Sense and Sensibility: A book review

I've been doing a lot of reading this summer because, often, it's too hot to do much of anything else. These last few days I have been deeply immersed in the early nineteenth century world of Jane Austen.

What can I possibly say about Sense and Sensibility that hasn't already been said a hundred times before? The story is too well-known to even require a synopsis.

Although I had never read the book, I have seen the Emma Thompson movie several times and it is fairly faithful to the book. I loved that movie and it is firmly entrenched in my brain, so much so that, as I read the book, I heard the dialogue spoken in the voices of Thompson, Kate Winslet, Alan Rickman, Hugh Grant, Hugh Laurie, etc. It made for an interesting experience.

One reads Jane Austen for her keen observations of human nature, her humor, for her exposition of the role of women in the society in which she lived, and especially for the beauty of her language. As that language flows over one's consciousness and rolls off the tip of the brain, one can only despair that the state of the language has fallen so far in the two hundred years since the literary works of Austen.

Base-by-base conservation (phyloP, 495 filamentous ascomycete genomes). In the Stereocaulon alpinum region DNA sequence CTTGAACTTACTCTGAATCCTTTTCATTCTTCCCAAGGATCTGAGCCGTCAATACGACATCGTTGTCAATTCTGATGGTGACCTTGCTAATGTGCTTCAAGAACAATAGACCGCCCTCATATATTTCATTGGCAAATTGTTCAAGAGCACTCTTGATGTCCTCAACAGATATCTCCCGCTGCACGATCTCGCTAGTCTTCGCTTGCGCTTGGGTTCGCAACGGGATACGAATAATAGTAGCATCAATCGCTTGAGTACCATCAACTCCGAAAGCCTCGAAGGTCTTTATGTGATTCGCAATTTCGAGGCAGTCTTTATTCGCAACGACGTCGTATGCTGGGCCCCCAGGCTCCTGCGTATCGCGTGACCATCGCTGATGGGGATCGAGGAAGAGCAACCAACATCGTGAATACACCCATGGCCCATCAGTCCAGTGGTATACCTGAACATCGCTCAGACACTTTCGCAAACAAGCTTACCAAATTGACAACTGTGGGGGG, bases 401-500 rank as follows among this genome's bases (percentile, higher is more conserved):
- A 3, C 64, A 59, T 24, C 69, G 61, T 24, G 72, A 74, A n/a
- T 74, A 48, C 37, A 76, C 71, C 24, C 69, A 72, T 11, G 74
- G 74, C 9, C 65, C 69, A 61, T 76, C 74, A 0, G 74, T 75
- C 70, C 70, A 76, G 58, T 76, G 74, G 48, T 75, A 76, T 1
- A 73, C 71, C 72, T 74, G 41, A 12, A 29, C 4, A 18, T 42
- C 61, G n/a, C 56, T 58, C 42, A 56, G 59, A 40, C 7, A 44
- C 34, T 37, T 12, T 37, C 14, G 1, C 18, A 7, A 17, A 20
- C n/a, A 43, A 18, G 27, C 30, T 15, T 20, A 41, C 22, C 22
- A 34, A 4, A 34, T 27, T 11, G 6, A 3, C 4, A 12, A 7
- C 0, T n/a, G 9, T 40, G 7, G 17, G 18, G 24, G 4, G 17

Sense and Sensibility was, of course, the first published work of Austen and was the story of the Dashwood sisters, Elinor (sense) and Marianne (sensibility). She went on to write a considerable set of literary works that would be the pride of any writer and she holds a well-earned spot in the pantheon of English literature greats. Sense and Sensibility alone might have been enough to ensure that spot. It is an almost perfect book. The only false note, at least in my estimation, was Willoughby's visit to Cleveland when Marianne was seriously ill. I think that Austen just could not bear to have Willoughby so completely a scoundrel and wanted to give him a chance to redeem himself. But his conversation with Elinor shows him truly to be just as selfish and self-absorbed as ever, despite his professed feelings for Marianne, and, as far as I was concerned, it could have been omitted. But that is a small quibble.

This is a wonderful book. There is so much richness here. It is as relevant today as it was in the early 1800s. Having stood the test of time, it has earned the label "classic."


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